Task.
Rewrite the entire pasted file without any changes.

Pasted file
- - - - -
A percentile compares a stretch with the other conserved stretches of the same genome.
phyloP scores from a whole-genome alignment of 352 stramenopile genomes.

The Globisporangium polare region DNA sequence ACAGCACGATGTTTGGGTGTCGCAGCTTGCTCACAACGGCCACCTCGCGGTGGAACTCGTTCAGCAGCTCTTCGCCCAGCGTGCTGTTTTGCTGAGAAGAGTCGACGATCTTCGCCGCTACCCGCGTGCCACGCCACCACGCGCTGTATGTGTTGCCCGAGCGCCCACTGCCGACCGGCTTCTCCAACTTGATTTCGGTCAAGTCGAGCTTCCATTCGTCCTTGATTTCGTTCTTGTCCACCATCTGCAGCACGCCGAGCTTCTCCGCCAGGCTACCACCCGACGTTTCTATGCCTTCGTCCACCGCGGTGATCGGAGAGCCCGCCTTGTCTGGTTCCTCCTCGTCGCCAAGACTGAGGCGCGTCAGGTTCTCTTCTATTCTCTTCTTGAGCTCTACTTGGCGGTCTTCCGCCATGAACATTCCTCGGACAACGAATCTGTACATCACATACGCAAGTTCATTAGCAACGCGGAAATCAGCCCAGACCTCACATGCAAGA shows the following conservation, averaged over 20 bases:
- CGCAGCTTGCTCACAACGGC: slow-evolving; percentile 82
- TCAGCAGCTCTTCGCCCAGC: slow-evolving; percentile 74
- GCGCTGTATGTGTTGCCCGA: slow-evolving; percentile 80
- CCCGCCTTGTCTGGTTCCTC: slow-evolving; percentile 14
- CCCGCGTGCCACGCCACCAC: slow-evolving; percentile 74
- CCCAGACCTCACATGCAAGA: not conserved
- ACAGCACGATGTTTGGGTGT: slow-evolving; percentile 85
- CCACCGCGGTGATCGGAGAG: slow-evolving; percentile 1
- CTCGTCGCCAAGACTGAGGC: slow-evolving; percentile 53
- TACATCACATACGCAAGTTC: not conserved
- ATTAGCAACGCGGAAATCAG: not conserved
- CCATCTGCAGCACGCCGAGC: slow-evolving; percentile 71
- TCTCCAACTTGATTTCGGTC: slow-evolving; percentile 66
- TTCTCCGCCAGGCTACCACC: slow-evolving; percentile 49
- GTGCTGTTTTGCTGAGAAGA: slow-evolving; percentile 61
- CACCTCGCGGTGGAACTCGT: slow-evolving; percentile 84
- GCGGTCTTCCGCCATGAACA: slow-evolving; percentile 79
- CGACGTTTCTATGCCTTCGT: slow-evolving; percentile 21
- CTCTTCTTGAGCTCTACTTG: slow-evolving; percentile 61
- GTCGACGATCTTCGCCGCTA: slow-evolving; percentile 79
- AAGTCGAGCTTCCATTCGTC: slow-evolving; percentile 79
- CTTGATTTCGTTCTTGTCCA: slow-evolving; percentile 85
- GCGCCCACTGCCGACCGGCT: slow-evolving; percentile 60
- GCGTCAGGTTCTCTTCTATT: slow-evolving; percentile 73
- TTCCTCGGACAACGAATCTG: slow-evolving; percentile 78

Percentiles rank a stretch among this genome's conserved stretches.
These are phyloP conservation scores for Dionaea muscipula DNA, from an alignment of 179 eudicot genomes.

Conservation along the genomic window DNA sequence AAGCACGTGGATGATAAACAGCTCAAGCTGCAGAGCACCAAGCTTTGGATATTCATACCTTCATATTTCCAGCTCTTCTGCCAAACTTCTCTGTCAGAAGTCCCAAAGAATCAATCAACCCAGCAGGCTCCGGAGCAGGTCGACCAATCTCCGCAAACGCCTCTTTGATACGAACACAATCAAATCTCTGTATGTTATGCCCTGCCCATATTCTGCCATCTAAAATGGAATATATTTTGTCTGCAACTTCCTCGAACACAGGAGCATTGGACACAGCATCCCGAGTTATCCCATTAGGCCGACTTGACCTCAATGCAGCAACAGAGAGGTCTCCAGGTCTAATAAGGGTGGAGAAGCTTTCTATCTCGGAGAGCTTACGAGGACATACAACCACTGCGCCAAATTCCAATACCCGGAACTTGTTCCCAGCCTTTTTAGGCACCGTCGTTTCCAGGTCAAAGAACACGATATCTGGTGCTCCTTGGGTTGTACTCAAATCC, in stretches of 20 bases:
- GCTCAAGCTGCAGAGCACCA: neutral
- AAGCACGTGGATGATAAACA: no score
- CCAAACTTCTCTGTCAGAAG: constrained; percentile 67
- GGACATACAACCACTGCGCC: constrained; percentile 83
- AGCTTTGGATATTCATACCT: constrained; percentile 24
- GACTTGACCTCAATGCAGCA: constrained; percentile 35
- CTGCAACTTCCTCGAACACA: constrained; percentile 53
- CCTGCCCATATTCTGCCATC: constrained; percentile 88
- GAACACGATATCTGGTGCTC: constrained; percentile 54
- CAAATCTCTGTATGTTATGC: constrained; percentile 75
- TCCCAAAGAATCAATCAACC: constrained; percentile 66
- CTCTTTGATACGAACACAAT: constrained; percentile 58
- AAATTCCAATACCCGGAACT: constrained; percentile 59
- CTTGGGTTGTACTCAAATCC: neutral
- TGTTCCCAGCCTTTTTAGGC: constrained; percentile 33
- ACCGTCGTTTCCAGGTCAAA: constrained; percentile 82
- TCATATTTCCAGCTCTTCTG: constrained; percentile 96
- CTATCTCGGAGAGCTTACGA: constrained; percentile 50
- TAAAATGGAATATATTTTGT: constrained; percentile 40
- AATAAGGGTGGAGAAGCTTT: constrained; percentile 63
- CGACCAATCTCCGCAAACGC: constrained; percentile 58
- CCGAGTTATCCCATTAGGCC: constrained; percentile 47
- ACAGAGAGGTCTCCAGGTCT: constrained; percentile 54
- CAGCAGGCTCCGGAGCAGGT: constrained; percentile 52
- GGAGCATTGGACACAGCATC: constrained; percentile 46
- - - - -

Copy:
A percentile compares a stretch with the other conserved stretches of the same genome.
phyloP scores from a whole-genome alignment of 352 stramenopile genomes.

The Globisporangium polare region DNA sequence ACAGCACGATGTTTGGGTGTCGCAGCTTGCTCACAACGGCCACCTCGCGGTGGAACTCGTTCAGCAGCTCTTCGCCCAGCGTGCTGTTTTGCTGAGAAGAGTCGACGATCTTCGCCGCTACCCGCGTGCCACGCCACCACGCGCTGTATGTGTTGCCCGAGCGCCCACTGCCGACCGGCTTCTCCAACTTGATTTCGGTCAAGTCGAGCTTCCATTCGTCCTTGATTTCGTTCTTGTCCACCATCTGCAGCACGCCGAGCTTCTCCGCCAGGCTACCACCCGACGTTTCTATGCCTTCGTCCACCGCGGTGATCGGAGAGCCCGCCTTGTCTGGTTCCTCCTCGTCGCCAAGACTGAGGCGCGTCAGGTTCTCTTCTATTCTCTTCTTGAGCTCTACTTGGCGGTCTTCCGCCATGAACATTCCTCGGACAACGAATCTGTACATCACATACGCAAGTTCATTAGCAACGCGGAAATCAGCCCAGACCTCACATGCAAGA shows the following conservation, averaged over 20 bases:
- CGCAGCTTGCTCACAACGGC: slow-evolving; percentile 82
- TCAGCAGCTCTTCGCCCAGC: slow-evolving; percentile 74
- GCGCTGTATGTGTTGCCCGA: slow-evolving; percentile 80
- CCCGCCTTGTCTGGTTCCTC: slow-evolving; percentile 14
- CCCGCGTGCCACGCCACCAC: slow-evolving; percentile 74
- CCCAGACCTCACATGCAAGA: not conserved
- ACAGCACGATGTTTGGGTGT: slow-evolving; percentile 85
- CCACCGCGGTGATCGGAGAG: slow-evolving; percentile 1
- CTCGTCGCCAAGACTGAGGC: slow-evolving; percentile 53
- TACATCACATACGCAAGTTC: not conserved
- ATTAGCAACGCGGAAATCAG: not conserved
- CCATCTGCAGCACGCCGAGC: slow-evolving; percentile 71
- TCTCCAACTTGATTTCGGTC: slow-evolving; percentile 66
- TTCTCCGCCAGGCTACCACC: slow-evolving; percentile 49
- GTGCTGTTTTGCTGAGAAGA: slow-evolving; percentile 61
- CACCTCGCGGTGGAACTCGT: slow-evolving; percentile 84
- GCGGTCTTCCGCCATGAACA: slow-evolving; percentile 79
- CGACGTTTCTATGCCTTCGT: slow-evolving; percentile 21
- CTCTTCTTGAGCTCTACTTG: slow-evolving; percentile 61
- GTCGACGATCTTCGCCGCTA: slow-evolving; percentile 79
- AAGTCGAGCTTCCATTCGTC: slow-evolving; percentile 79
- CTTGATTTCGTTCTTGTCCA: slow-evolving; percentile 85
- GCGCCCACTGCCGACCGGCT: slow-evolving; percentile 60
- GCGTCAGGTTCTCTTCTATT: slow-evolving; percentile 73
- TTCCTCGGACAACGAATCTG: slow-evolving; percentile 78

Percentiles rank a stretch among this genome's conserved stretches.
These are phyloP conservation scores for Dionaea muscipula DNA, from an alignment of 179 eudicot genomes.

Conservation along the genomic window DNA sequence AAGCACGTGGATGATAAACAGCTCAAGCTGCAGAGCACCAAGCTTTGGATATTCATACCTTCATATTTCCAGCTCTTCTGCCAAACTTCTCTGTCAGAAGTCCCAAAGAATCAATCAACCCAGCAGGCTCCGGAGCAGGTCGACCAATCTCCGCAAACGCCTCTTTGATACGAACACAATCAAATCTCTGTATGTTATGCCCTGCCCATATTCTGCCATCTAAAATGGAATATATTTTGTCTGCAACTTCCTCGAACACAGGAGCATTGGACACAGCATCCCGAGTTATCCCATTAGGCCGACTTGACCTCAATGCAGCAACAGAGAGGTCTCCAGGTCTAATAAGGGTGGAGAAGCTTTCTATCTCGGAGAGCTTACGAGGACATACAACCACTGCGCCAAATTCCAATACCCGGAACTTGTTCCCAGCCTTTTTAGGCACCGTCGTTTCCAGGTCAAAGAACACGATATCTGGTGCTCCTTGGGTTGTACTCAAATCC, in stretches of 20 bases:
- GCTCAAGCTGCAGAGCACCA: neutral
- AAGCACGTGGATGATAAACA: no score
- CCAAACTTCTCTGTCAGAAG: constrained; percentile 67
- GGACATACAACCACTGCGCC: constrained; percentile 83
- AGCTTTGGATATTCATACCT: constrained; percentile 24
- GACTTGACCTCAATGCAGCA: constrained; percentile 35
- CTGCAACTTCCTCGAACACA: constrained; percentile 53
- CCTGCCCATATTCTGCCATC: constrained; percentile 88
- GAACACGATATCTGGTGCTC: constrained; percentile 54
- CAAATCTCTGTATGTTATGC: constrained; percentile 75
- TCCCAAAGAATCAATCAACC: constrained; percentile 66
- CTCTTTGATACGAACACAAT: constrained; percentile 58
- AAATTCCAATACCCGGAACT: constrained; percentile 59
- CTTGGGTTGTACTCAAATCC: neutral
- TGTTCCCAGCCTTTTTAGGC: constrained; percentile 33
- ACCGTCGTTTCCAGGTCAAA: constrained; percentile 82
- TCATATTTCCAGCTCTTCTG: constrained; percentile 96
- CTATCTCGGAGAGCTTACGA: constrained; percentile 50
- TAAAATGGAATATATTTTGT: constrained; percentile 40
- AATAAGGGTGGAGAAGCTTT: constrained; percentile 63
- CGACCAATCTCCGCAAACGC: constrained; percentile 58
- CCGAGTTATCCCATTAGGCC: constrained; percentile 47
- ACAGAGAGGTCTCCAGGTCT: constrained; percentile 54
- CAGCAGGCTCCGGAGCAGGT: constrained; percentile 52
- GGAGCATTGGACACAGCATC: constrained; percentile 46